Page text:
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Spirometry (meaning the measuring of breath) is the most common of the pulmonary function tests (PFTs), measuring lung function, specifically the amount (volume) and/or speed (flow) of air that can be inhaled and exhaled. Spirometry is an important tool used for generating pneumotachographs, which are helpful in assessing conditions such as asthma, pulmonary fibrosis, cystic fibrosis, and COPD.

Spirometry is indicated for the following reasons:

  • to diagnose or manage asthma
  • to detect respiratory disease in patients presenting with symptoms of breathlessness, and to distinguish respiratory from cardiac disease as the cause
  • to measure bronchial responsiveness in patients suspected of having asthma
  • to diagnose and differentiate between obstructive lung disease and restrictive lung disease
  • to follow the natural history of disease in respiratory conditions
  • to assess of impairment from occupational asthma
  • to identify those at risk from pulmonary barotrauma while scuba diving
  • to conduct pre-operative risk assessment before anaesthesia or cardiothoracic surgery
  • to measure response to treatment of conditions which spirometry detects

The spirometry test is performed using a device called a spirometer, which comes in several different varieties. Most spirometers display the following graphs, called spirograms:

  • a volume-time curve, showing volume (litres) along the Y-axis and time (seconds) along the X-axis
  • a flow-volume loop, which graphically depicts the rate of airflow on the Y-axis and the total volume inspired or expired on the X-axis

The basic forced volume vital capacity (FVC) test varies slightly depending on the equipment used.Generally, the patient is asked to take the deepest breath they can, and then exhale into the sensor as hard as possible, for as long as possible, preferably at least 6 seconds. It is sometimes directly followed by a rapid inhalation (inspiration), in particular when assessing possible upper airway obstruction. Sometimes, the test will be preceded by a period of quiet breathing in and out from the sensor (tidal volume), or the rapid breath in (forced inspiratory part) will come before the forced exhalation.

During the test, soft nose clips may be used to prevent air escaping through the nose. Filter mouthpieces may be used to prevent the spread of microorganisms.

Limitations of test
The manoeuvre is highly dependent on patient cooperation and effort, and is normally repeated at least three times to ensure reproducibility. Since results are dependent on patient cooperation, FVC can only be underestimated, never overestimated.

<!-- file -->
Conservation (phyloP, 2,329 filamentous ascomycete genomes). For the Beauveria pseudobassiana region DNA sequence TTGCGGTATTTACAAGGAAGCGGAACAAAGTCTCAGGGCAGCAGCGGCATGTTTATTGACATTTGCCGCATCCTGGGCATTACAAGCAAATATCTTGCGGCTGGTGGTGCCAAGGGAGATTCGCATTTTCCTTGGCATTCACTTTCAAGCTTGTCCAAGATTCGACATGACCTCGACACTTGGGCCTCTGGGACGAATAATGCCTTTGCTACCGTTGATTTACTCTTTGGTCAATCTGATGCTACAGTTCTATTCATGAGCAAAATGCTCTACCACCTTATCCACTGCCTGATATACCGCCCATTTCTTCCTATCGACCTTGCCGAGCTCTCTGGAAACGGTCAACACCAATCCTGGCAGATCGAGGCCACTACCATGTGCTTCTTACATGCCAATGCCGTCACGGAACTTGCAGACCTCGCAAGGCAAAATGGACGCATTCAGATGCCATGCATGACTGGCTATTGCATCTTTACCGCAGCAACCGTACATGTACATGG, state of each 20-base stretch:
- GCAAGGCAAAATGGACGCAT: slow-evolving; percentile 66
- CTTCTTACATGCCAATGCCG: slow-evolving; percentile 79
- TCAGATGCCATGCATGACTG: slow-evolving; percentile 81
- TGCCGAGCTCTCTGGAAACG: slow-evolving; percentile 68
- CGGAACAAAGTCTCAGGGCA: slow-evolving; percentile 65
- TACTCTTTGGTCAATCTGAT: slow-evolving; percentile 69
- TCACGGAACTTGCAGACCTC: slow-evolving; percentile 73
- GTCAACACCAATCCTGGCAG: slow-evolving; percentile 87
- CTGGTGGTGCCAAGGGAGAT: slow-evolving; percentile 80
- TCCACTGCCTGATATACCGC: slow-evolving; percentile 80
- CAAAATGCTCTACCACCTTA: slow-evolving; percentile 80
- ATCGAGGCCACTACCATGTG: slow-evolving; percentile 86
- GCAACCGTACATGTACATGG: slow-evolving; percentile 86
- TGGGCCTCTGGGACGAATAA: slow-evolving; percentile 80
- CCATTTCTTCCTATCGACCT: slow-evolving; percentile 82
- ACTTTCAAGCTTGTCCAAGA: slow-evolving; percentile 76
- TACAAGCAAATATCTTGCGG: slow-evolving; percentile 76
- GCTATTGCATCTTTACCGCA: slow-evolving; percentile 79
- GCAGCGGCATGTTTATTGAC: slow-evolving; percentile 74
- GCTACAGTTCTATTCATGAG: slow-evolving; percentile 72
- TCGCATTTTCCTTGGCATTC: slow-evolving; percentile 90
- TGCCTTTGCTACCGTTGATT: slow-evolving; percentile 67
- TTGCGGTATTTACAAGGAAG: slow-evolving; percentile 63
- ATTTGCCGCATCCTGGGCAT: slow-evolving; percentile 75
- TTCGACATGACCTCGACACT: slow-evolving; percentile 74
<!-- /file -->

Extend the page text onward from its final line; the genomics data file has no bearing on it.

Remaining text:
Due to the patient cooperation required, spirometry can only be used on children old enough to comprehend and follow the instructions given (6 years old or more), and only on patients who are able to understand and follow instructions — thus, this test is not suitable for patients who are unconscious, heavily sedated, or have limitations that would interfere with vigorous respiratory efforts. Other types of lung function tests are available for infants and unconscious persons.

Another major limitation is the fact that many intermittent or mild asthmatics have normal spirometry between acute exacerbations, limiting spirometry’s usefulness as a diagnostic. It is more useful as a monitoring tool: a sudden decrease in FEV1 or other spirometric measure in the same patient can signal worsening control, even if the raw value is still normal. Patients are encouraged to record their personal best measures.

Related tests
Spirometry can also be part of a bronchial challenge test, used to determine bronchial hyper responsiveness to either rigorous exercise, inhalation of cold/dry air, or with a pharmaceutical agent such as methacholine or histamine.

Sometimes, to assess the reversibility of a particular condition, a bronchodilator is administered before performing another round of tests for comparison. This is commonly referred to as a reversibility test, or a post bronchodilator test (Post BD), and is an important part in diagnosing asthma versus COPD.

Other complementary lung functions tests include plethysmography and nitrogen washout.

The most common parameters measured in spirometry are Vital capacity (VC), Forced vital capacity (FVC), Forced expiratory volume (FEV) at timed intervals of 0.5, 1.0 (FEV1), 2.0, and 3.0 seconds, forced expiratory flow 25–75% (FEF 25–75) and maximal voluntary ventilation (MVV),[5] also known as Maximum breathing capacity.[6] Other tests may be performed in certain situations.

Results are usually given in both raw data (litres, litres per second) and percent predicted—the test result as a percent of the "predicted values" for the patients of similar characteristics (height, age, sex, and sometimes race and weight). The interpretation of the results can vary depending on the physician and the source of the predicted values. Generally speaking, results nearest to 100% predicted are the most normal, and results over 80% are often considered normal. Multiple publications of predicted values have been published and may be calculated online based on age, sex, weight and ethnicity. However, review by a doctor is necessary for accurate diagnosis of any individual situation.

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